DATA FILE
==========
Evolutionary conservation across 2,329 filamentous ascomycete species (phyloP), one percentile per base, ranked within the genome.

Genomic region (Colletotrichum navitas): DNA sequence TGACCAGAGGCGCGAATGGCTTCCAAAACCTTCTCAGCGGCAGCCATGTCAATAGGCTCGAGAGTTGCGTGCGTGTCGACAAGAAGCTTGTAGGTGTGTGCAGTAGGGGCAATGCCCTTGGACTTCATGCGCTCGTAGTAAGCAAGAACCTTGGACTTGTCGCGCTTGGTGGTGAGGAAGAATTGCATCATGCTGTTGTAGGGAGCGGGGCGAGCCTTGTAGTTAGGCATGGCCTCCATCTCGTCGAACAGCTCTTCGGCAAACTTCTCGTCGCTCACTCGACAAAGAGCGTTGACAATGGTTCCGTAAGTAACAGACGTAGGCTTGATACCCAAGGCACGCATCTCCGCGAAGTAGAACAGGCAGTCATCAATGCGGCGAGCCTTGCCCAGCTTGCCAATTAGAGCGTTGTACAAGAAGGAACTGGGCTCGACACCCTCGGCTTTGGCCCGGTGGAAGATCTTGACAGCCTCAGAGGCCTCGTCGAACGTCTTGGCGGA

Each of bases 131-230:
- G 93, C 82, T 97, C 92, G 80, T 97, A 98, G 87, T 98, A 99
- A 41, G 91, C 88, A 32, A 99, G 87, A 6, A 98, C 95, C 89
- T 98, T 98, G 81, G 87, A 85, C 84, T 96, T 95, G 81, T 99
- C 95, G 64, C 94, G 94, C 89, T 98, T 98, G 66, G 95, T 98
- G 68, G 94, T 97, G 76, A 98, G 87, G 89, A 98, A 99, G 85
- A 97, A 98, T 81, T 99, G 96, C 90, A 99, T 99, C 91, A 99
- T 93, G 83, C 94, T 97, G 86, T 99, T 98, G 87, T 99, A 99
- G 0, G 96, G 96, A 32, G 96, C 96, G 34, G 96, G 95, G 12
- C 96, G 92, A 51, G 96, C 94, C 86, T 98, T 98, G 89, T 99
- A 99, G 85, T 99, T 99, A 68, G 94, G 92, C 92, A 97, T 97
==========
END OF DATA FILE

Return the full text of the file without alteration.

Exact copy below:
Evolutionary conservation across 2,329 filamentous ascomycete species (phyloP), one percentile per base, ranked within the genome.

Genomic region (Colletotrichum navitas): DNA sequence TGACCAGAGGCGCGAATGGCTTCCAAAACCTTCTCAGCGGCAGCCATGTCAATAGGCTCGAGAGTTGCGTGCGTGTCGACAAGAAGCTTGTAGGTGTGTGCAGTAGGGGCAATGCCCTTGGACTTCATGCGCTCGTAGTAAGCAAGAACCTTGGACTTGTCGCGCTTGGTGGTGAGGAAGAATTGCATCATGCTGTTGTAGGGAGCGGGGCGAGCCTTGTAGTTAGGCATGGCCTCCATCTCGTCGAACAGCTCTTCGGCAAACTTCTCGTCGCTCACTCGACAAAGAGCGTTGACAATGGTTCCGTAAGTAACAGACGTAGGCTTGATACCCAAGGCACGCATCTCCGCGAAGTAGAACAGGCAGTCATCAATGCGGCGAGCCTTGCCCAGCTTGCCAATTAGAGCGTTGTACAAGAAGGAACTGGGCTCGACACCCTCGGCTTTGGCCCGGTGGAAGATCTTGACAGCCTCAGAGGCCTCGTCGAACGTCTTGGCGGA

Each of bases 131-230:
- G 93, C 82, T 97, C 92, G 80, T 97, A 98, G 87, T 98, A 99
- A 41, G 91, C 88, A 32, A 99, G 87, A 6, A 98, C 95, C 89
- T 98, T 98, G 81, G 87, A 85, C 84, T 96, T 95, G 81, T 99
- C 95, G 64, C 94, G 94, C 89, T 98, T 98, G 66, G 95, T 98
- G 68, G 94, T 97, G 76, A 98, G 87, G 89, A 98, A 99, G 85
- A 97, A 98, T 81, T 99, G 96, C 90, A 99, T 99, C 91, A 99
- T 93, G 83, C 94, T 97, G 86, T 99, T 98, G 87, T 99, A 99
- G 0, G 96, G 96, A 32, G 96, C 96, G 34, G 96, G 95, G 12
- C 96, G 92, A 51, G 96, C 94, C 86, T 98, T 98, G 89, T 99
- A 99, G 85, T 99, T 99, A 68, G 94, G 92, C 92, A 97, T 97